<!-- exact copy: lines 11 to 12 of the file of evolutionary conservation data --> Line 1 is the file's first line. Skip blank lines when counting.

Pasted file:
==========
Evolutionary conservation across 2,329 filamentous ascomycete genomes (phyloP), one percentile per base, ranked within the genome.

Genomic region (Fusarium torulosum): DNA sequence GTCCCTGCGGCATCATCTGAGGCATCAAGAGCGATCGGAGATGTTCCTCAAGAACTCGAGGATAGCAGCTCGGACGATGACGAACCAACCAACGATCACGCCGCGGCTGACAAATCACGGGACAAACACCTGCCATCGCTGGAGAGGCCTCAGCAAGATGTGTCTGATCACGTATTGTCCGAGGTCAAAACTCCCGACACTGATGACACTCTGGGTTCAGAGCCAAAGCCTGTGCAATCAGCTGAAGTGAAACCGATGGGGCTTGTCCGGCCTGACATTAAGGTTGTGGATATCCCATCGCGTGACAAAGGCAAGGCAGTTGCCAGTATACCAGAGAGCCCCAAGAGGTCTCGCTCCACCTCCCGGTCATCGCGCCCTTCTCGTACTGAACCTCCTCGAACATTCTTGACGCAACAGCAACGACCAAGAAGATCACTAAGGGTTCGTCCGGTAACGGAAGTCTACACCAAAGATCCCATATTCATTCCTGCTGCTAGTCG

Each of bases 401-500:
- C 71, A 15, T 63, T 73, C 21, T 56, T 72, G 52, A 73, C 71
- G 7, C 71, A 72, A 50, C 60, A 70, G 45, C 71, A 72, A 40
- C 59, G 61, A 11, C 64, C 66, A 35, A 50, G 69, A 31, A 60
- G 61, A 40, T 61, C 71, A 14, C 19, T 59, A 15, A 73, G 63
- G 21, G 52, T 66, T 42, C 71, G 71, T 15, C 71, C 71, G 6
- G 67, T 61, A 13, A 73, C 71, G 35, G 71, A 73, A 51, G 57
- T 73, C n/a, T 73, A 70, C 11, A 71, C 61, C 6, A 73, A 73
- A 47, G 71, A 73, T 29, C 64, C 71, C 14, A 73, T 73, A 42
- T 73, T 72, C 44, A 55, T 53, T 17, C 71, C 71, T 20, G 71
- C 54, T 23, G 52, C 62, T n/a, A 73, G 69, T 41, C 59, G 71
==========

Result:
- A 47, G 71, A 73, T 29, C 64, C 71, C 14, A 73, T 73, A 42
- T 73, T 72, C 44, A 55, T 53, T 17, C 71, C 71, T 20, G 71